Etymology of “thanks” and the gift economy

I love etymology and I am also interested in how publication-oriented accounting may make us more generous. So I had to check the etymology of “thank”.

Interestingly according to etymonline, it comes from the same group as “think” so thanking essentially means to give good thoughts and gratitude. In French, the translation of thanks is “merci”, which is like mercy, to spare someone.

At the time these words started to be used, we had no way to publicize “good thoughts” beyond the parties to a transaction or a family or village, but today we have the Web.

If we think about the Web version of the “thanks”, it would essentially be a written statement of gratitude for something you’ve received, possibly because you didn’t have to sacrifice anything to obtain it, or because your sacrifice in the exchange was much smaller than the other party.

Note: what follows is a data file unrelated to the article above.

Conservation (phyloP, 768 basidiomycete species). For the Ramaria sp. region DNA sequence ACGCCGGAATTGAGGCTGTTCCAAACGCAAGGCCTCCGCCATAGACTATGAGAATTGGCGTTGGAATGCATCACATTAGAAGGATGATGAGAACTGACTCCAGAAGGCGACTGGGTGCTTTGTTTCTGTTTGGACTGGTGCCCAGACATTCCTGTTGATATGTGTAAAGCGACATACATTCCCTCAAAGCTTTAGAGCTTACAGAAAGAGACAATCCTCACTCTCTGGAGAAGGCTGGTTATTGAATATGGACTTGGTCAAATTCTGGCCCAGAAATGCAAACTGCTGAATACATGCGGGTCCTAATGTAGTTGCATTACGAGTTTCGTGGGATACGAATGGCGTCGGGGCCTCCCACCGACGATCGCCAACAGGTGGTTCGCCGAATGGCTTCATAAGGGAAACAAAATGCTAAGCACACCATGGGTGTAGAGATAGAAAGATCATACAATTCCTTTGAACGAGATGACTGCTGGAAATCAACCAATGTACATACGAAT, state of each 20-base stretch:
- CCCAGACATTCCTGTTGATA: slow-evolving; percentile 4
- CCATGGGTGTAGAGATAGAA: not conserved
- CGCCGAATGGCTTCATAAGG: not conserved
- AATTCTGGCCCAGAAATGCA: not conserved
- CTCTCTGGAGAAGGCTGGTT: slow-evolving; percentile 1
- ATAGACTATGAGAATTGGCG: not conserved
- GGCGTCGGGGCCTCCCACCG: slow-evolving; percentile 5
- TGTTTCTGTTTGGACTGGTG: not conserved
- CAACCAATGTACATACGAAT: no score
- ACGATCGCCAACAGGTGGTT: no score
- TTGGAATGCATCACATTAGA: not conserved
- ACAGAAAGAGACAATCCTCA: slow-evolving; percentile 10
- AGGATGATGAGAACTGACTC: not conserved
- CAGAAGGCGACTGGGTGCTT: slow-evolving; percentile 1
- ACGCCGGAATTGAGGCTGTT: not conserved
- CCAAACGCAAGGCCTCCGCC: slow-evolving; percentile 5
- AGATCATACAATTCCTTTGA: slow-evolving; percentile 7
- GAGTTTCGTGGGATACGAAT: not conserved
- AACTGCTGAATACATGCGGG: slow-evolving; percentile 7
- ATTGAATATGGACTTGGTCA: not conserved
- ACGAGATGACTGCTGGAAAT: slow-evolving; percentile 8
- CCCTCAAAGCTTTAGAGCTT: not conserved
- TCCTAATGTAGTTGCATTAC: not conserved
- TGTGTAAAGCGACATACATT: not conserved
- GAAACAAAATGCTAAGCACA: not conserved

These “thanks” could be aggregated in a PageRank-like “ThankRank”, which would be quite useful when we want to decide where to direct our own generosity.

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